Should you have to watch a movie three times to get what it’s about?
The first time Dana Stevens watched The Master she left the theatre not knowing what it was meant to be about. So she watched it again. After the second attempt the movie started to unfold, so she gave it a third try. This time she still didn’t know the answer to the “what’s it all about” question, but at least she had a strong theory.
In a beautiful post she shares her joy over the process of uncovering layer after layer in a movie through multiple viewings. She assures us that it doesn’t feel like homework at all, but like “luxury”.
But to be honest the very idea of her watching this film three times and still not “getting” what it’s about makes me worried. If it takes her, a professional film critic at Slate, three times to get the hang of it, how many watches will be required for me, an ordinary moviegoer? Will even five times be enough?
Expecting a lot
With the risk of appearing narrow-minded – isn’t it to expect a lot from an audience to watch a movie over and over again in order to appreciate it because it’s so hard to understand?
I can see that this isn’t such a big deal for someone who writes film criticism for a living and gets to watch movies for free. If the press screening isn’t enough, I assume you can get another ticket, or otherwise your employer will pay for it.
But for me, who is just one in the crowd, one of the few who still insists on never doing illegal downloads, one who prefers to watch films in theatres and who actually pays for every visit? It gets bloody expensive to be honest. Maybe it makes me a pussy, but if I’m going to watch a film three times before I have a clue about it, it’s going to hurt.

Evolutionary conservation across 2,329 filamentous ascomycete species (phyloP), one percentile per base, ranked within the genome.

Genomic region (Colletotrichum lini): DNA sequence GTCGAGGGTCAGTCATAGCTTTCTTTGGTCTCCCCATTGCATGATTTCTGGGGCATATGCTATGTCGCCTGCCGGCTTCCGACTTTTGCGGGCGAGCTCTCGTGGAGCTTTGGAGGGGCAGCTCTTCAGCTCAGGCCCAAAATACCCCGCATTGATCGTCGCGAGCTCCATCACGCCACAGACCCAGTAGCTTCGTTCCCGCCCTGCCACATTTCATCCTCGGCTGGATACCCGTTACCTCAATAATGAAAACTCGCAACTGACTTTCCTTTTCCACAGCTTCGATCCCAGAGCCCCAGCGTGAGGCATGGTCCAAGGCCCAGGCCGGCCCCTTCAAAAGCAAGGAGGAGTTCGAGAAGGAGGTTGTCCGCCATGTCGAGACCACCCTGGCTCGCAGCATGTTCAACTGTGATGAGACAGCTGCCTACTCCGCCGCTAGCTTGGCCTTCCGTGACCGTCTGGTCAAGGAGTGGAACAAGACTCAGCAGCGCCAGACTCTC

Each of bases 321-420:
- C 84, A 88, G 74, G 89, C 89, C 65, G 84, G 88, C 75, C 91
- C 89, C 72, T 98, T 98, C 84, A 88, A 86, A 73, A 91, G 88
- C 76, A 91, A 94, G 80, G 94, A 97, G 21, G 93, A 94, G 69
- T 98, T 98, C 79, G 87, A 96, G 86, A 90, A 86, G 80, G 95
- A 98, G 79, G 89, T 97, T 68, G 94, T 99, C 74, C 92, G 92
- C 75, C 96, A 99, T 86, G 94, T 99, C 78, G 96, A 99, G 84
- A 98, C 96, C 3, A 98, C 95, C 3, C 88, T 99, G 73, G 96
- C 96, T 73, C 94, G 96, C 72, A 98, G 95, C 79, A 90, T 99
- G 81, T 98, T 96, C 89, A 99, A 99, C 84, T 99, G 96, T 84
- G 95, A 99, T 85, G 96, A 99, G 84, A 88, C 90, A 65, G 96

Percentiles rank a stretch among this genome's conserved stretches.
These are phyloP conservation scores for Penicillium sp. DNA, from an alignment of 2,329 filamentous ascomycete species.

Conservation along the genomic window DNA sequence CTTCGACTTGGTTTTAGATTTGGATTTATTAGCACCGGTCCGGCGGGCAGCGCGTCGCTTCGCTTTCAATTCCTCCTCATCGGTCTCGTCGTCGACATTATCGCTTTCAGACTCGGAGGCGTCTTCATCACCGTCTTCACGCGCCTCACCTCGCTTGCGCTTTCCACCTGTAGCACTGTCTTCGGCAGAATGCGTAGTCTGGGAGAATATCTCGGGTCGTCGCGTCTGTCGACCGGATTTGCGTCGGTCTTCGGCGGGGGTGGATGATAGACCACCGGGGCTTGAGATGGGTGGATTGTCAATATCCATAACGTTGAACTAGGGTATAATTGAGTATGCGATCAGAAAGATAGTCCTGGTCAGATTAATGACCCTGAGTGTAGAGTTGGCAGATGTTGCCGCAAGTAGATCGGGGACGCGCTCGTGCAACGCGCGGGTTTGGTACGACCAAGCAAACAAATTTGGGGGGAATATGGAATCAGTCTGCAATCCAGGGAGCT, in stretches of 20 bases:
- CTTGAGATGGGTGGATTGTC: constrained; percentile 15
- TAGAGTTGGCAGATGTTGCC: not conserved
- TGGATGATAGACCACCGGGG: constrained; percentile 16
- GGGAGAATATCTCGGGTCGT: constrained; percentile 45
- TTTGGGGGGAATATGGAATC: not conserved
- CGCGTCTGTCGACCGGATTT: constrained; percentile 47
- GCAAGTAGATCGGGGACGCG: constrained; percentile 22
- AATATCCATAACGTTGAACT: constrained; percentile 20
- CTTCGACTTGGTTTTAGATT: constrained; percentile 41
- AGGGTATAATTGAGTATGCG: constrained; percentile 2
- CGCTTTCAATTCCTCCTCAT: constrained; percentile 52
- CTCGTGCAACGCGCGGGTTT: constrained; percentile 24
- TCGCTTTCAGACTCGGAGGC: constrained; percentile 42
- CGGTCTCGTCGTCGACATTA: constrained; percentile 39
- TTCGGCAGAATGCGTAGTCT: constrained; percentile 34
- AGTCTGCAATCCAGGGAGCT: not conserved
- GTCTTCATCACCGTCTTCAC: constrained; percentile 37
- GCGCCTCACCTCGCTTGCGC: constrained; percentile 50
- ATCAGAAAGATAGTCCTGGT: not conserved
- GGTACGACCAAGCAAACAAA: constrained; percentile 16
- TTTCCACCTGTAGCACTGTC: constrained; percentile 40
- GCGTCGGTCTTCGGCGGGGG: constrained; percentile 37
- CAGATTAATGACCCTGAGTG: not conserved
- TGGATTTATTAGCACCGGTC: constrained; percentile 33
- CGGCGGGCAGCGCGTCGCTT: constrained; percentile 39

And how could I possibly motivate – not just myself, but my family, which is harder – that I’d like to spend all that money watching a movie I’ve already watched recently – not because I loved it so much the first time, but because it was obscure?
Don’t get me wrong here. I don’t mind to pay attention when I watch a film. I don’t ask for movies to be “dumbed down” until they reach a point where you can text message, terrorize your neighbors with popcorn or take a nap and still know exactly what’s happening in the movie since it was overly obvious from the beginning. I love and embrace movies that linger, movies that will whirl around in my system for a couple of days before they finally sink in, movies that I can talk about and think about for a long time to come.
But three required viewings? No way. At the most I can consider watching a movie twice, but that is extremely rare. When I gave Wings of Desire a second chance it was because I had slept through the first time and it was twenty years back in time. I’ve said that I might give Tree of Life another try one day, but I can’t truthfully say that I’m in any hurry.
I’ve got so many unseen classics, so many films that I’ve been recommended and would like to check out to myself, so many unknown territories that I’d like to explore – directors, countries, genres, eras in film history.
That’s where I want to spend the time and energy I have available for movie watching. Not on hammering on the same coconut movie time after time until it eventually – maybe – opens up to me.
Perhaps we should be grateful after all about critics admitting how many times they have watched a film before being able to write about it. It serves as a piece of consumer information, a preparation for what to expect.
You could also say that they’re doing the work for us. If I read the insights Dana Stevens has reached after all her viewings before I watch the movie myself, it could become a shortcut to my own understanding and save me a few extra tickets.
On the other side I think openness about how many times you had to see a film before being able to write about risks to put a gap between film critics and ordinary people who just love to see movies and think that once should be enough.
Despite the multiple-viewings-is-required reputation that now is surrounding The Master, I still plan to see it, provided I’ll get the chance (it hasn’t yet got any Swedish release date).